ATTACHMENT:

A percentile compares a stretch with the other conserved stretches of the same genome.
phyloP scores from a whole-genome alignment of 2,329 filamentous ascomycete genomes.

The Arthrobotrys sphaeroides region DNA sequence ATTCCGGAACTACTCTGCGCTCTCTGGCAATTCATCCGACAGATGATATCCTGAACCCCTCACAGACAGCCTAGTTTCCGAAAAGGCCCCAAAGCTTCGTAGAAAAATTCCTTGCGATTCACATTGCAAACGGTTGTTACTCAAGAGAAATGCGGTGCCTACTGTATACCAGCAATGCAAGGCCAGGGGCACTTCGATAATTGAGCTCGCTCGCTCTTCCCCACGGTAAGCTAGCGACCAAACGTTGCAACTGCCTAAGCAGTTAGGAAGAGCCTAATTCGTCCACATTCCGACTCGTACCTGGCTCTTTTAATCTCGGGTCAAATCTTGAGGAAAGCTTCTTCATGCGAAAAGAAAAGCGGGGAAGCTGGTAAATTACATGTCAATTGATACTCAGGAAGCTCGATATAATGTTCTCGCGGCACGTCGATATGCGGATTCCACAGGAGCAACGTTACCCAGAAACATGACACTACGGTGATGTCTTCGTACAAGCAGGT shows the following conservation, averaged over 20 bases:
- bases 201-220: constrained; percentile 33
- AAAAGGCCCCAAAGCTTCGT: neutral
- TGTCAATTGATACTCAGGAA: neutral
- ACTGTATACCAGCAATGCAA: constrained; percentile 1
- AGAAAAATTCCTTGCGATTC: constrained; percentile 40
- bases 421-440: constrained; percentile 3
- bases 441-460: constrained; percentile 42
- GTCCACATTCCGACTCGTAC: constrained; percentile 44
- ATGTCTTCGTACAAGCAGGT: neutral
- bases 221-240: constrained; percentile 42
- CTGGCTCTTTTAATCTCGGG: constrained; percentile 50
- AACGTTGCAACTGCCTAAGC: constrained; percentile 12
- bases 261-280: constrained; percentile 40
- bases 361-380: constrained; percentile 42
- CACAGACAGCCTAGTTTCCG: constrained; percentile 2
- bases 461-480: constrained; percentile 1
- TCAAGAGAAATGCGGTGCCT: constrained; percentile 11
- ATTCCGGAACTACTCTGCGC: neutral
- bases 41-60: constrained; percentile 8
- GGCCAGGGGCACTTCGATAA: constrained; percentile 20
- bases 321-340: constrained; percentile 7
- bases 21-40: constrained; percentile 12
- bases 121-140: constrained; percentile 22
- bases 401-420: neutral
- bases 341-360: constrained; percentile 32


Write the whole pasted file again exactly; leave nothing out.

A percentile compares a stretch with the other conserved stretches of the same genome.
phyloP scores from a whole-genome alignment of 2,329 filamentous ascomycete genomes.

The Arthrobotrys sphaeroides region DNA sequence ATTCCGGAACTACTCTGCGCTCTCTGGCAATTCATCCGACAGATGATATCCTGAACCCCTCACAGACAGCCTAGTTTCCGAAAAGGCCCCAAAGCTTCGTAGAAAAATTCCTTGCGATTCACATTGCAAACGGTTGTTACTCAAGAGAAATGCGGTGCCTACTGTATACCAGCAATGCAAGGCCAGGGGCACTTCGATAATTGAGCTCGCTCGCTCTTCCCCACGGTAAGCTAGCGACCAAACGTTGCAACTGCCTAAGCAGTTAGGAAGAGCCTAATTCGTCCACATTCCGACTCGTACCTGGCTCTTTTAATCTCGGGTCAAATCTTGAGGAAAGCTTCTTCATGCGAAAAGAAAAGCGGGGAAGCTGGTAAATTACATGTCAATTGATACTCAGGAAGCTCGATATAATGTTCTCGCGGCACGTCGATATGCGGATTCCACAGGAGCAACGTTACCCAGAAACATGACACTACGGTGATGTCTTCGTACAAGCAGGT shows the following conservation, averaged over 20 bases:
- bases 201-220: constrained; percentile 33
- AAAAGGCCCCAAAGCTTCGT: neutral
- TGTCAATTGATACTCAGGAA: neutral
- ACTGTATACCAGCAATGCAA: constrained; percentile 1
- AGAAAAATTCCTTGCGATTC: constrained; percentile 40
- bases 421-440: constrained; percentile 3
- bases 441-460: constrained; percentile 42
- GTCCACATTCCGACTCGTAC: constrained; percentile 44
- ATGTCTTCGTACAAGCAGGT: neutral
- bases 221-240: constrained; percentile 42
- CTGGCTCTTTTAATCTCGGG: constrained; percentile 50
- AACGTTGCAACTGCCTAAGC: constrained; percentile 12
- bases 261-280: constrained; percentile 40
- bases 361-380: constrained; percentile 42
- CACAGACAGCCTAGTTTCCG: constrained; percentile 2
- bases 461-480: constrained; percentile 1
- TCAAGAGAAATGCGGTGCCT: constrained; percentile 11
- ATTCCGGAACTACTCTGCGC: neutral
- bases 41-60: constrained; percentile 8
- GGCCAGGGGCACTTCGATAA: constrained; percentile 20
- bases 321-340: constrained; percentile 7
- bases 21-40: constrained; percentile 12
- bases 121-140: constrained; percentile 22
- bases 401-420: neutral
- bases 341-360: constrained; percentile 32